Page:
Miro and FigJam, two of the most popular whiteboarding tools, have dots in their background.
These dots get closer or farther from each other depending on your level of zoom.
Why is it such a common design decision to use dotted canvases? And what is a digital canvas anyway?
What are digital canvases?
Digital canvases are user interfaces where you can place objects in relative positions and sizes. They are usually large in terms of pixels, so, most times, you can only see a small portion of them.
Properties of objects
Objects placed on a digital canvas have four properties to them.
- Position on the X axis
- Position on the Y axis.
- Position on the Z axis, i.e., what appears on top of what.
Blank canvas disorientation: The problem with blank canvases
On a blank digital canvas, it's hard for our brain to understand the X, Y, Z, and scale properties of an object. Depending on the case, this can be problematic.
Our brain seems to process the world in terms of contrast. Without context, it's usually difficult for us to decide if an object is small or large.
This is evident when looking at pictures or 3D models of planets.
Imagine you're working on a canvas, and you place two objects 10 000 pixels away from each other.
At zoom 0, or 1:1 scale, 1 pixel in the canvas = 1 pixel in your display (4 in a retina display, but let's stick to 1 px for simplicity). To go from object A to object B, you'll have to pan at least three times.
That takes enough time for your brain to get disoriented and mildly annoyed.
It's not a big deal, you say? If you're working on a file for a couple of hours, those disorienting milliseconds quickly compound and make for a much less enjoyable experience.
The dotted canvas
It seems trivial, but when you think about it, a dotted canvas is one of the most efficient ways in which you can solve the problem of blank canvas disorientation.
A dot is the simplest object there is. Nothing is less obstructive than a dot except the absolute void.
A dot grid is, therefore, the least obstructive way of providing visual cues for position and scale.
Now, I can't possibly know whether all the designers at these companies chose a dotted canvas for this exact reason. But they could have tested other options that would have led to a similar conclusion.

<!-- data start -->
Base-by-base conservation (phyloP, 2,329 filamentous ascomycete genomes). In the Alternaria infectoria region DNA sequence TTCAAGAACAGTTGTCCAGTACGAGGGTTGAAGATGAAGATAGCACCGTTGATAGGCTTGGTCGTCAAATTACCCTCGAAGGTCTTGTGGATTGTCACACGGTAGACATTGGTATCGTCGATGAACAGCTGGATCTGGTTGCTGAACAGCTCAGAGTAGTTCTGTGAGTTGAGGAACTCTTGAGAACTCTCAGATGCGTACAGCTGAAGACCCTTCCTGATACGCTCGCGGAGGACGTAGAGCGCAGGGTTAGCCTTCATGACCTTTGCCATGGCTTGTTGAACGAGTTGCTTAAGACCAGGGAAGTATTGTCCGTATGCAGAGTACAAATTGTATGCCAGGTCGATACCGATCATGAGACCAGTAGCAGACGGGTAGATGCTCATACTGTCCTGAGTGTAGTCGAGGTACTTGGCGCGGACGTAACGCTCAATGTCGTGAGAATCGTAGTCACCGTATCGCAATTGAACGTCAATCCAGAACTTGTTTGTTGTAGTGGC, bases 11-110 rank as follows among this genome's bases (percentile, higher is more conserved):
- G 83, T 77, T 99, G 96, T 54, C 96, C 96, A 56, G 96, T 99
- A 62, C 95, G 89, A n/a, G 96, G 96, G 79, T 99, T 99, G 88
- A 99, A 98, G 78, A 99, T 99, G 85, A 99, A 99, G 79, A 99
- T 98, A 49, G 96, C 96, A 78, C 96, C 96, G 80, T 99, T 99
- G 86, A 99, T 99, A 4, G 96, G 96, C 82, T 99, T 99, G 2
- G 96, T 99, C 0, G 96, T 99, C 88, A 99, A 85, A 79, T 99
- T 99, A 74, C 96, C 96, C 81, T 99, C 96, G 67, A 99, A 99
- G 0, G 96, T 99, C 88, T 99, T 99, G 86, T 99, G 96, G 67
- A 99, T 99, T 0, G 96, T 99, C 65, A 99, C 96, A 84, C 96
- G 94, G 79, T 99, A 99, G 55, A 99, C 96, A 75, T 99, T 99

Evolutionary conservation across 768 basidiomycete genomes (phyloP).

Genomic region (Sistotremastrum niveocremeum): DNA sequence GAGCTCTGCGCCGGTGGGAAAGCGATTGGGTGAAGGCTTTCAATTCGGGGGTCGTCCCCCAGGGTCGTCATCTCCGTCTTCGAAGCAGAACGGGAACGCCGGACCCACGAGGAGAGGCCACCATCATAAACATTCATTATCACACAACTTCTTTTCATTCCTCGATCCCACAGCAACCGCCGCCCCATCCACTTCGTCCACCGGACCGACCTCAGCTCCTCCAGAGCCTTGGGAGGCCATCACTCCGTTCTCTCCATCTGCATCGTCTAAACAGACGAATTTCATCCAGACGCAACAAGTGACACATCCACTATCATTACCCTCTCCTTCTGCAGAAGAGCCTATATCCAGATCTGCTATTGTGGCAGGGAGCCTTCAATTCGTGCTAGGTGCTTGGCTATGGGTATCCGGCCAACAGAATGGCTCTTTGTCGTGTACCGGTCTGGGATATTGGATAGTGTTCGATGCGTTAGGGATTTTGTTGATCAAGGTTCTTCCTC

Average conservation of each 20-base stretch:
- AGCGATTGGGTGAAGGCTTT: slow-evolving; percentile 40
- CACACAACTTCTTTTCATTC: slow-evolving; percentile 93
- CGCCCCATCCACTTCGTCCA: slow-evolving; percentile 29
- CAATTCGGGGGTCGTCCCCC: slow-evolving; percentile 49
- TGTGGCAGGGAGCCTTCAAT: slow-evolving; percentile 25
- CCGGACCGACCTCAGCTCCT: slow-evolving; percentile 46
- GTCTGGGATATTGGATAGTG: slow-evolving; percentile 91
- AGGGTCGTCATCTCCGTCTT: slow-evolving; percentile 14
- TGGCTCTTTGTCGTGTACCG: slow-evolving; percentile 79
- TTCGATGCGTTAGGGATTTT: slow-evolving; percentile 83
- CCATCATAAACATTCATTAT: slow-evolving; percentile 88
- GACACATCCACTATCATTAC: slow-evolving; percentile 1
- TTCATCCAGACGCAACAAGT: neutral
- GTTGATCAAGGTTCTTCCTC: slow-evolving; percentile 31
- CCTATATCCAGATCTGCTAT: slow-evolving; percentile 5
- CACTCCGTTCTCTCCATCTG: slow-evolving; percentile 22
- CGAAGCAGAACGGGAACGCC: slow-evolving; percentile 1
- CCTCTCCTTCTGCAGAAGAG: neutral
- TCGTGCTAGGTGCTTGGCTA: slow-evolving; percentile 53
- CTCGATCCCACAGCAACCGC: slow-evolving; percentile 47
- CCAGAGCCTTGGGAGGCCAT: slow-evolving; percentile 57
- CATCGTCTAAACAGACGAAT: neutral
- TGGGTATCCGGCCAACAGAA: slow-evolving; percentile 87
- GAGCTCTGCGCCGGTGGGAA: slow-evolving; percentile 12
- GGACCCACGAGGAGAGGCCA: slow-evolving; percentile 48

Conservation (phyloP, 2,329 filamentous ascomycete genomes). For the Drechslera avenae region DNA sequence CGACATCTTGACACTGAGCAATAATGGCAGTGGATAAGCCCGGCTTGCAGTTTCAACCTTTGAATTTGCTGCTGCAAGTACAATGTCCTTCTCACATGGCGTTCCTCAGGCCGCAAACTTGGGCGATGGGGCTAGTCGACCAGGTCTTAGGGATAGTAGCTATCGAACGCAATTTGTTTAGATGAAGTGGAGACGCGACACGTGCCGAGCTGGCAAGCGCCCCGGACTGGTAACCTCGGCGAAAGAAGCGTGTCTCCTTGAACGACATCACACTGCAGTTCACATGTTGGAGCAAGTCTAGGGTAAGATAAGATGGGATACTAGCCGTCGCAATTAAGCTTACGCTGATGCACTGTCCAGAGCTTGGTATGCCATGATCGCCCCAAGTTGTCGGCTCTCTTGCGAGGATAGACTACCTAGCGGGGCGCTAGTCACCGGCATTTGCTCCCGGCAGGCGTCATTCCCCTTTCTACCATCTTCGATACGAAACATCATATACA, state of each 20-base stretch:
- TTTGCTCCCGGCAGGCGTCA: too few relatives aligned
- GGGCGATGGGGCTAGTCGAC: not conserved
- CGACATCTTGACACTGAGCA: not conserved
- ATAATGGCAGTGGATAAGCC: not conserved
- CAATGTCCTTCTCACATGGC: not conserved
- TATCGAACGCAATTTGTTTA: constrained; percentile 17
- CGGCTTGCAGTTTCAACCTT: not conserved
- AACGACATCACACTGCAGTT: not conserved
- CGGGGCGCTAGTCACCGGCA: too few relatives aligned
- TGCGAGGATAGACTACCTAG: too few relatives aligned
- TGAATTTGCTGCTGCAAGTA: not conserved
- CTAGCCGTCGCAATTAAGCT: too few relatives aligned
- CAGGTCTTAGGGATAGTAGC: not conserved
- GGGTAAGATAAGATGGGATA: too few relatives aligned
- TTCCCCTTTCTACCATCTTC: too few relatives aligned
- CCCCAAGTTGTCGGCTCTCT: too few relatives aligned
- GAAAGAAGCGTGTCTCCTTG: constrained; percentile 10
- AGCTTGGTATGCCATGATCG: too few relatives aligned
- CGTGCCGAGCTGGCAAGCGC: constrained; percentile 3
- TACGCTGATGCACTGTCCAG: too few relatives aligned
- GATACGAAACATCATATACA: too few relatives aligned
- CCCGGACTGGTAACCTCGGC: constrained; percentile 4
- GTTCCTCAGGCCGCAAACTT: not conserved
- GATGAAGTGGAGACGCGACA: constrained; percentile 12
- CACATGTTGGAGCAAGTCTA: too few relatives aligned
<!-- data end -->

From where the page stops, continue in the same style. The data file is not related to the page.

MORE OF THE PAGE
Alternatives to the dotted canvas
Y'all must remember from school days that notebooks —and I'm talking about physical, paper notebooks here— come with different grid layouts and are usually meant for different types of studies.
A squared grid, for instance, is used for math. A ruled grid is used for writing.
It's difficult, especially for children, to write in an organized way without these guides. So why didn't all these digital canvas tools go for a ruled or a squared grid then?
I believe the reason is a combination of two factors: Scale and noise.
Digital vs. physical cues
In the physical world, your brain takes cues for X, Y, Z axes and scales from an infinity of other elements.
There's the size of the page, the size of your hand, and our own stereopsis —our brain's ability to perceive depth through our binocular (two-eyed) vision.
Apart from that, our brain takes distance cues from the appearance of objects. Colors seem to fade away as a function of distance.
These cues are completely absent in digital canvases, so we must represent scale with pixel size and white space. And that's extremely limiting.
When you zoom in, the lines in the grid become quite big. When you zoom out, they concentrate, creating a very noisy interface.
Digital displays don't have an infinite resolution, so there's a physical limit to how small something can be rendered.
The dotted grid seems to be the most optimal solution for representing the scale and position of objects in digital canvases. They are less noisy than other types of grids while retaining their referencing properties.
Boy, did I go down a rabbit hole here.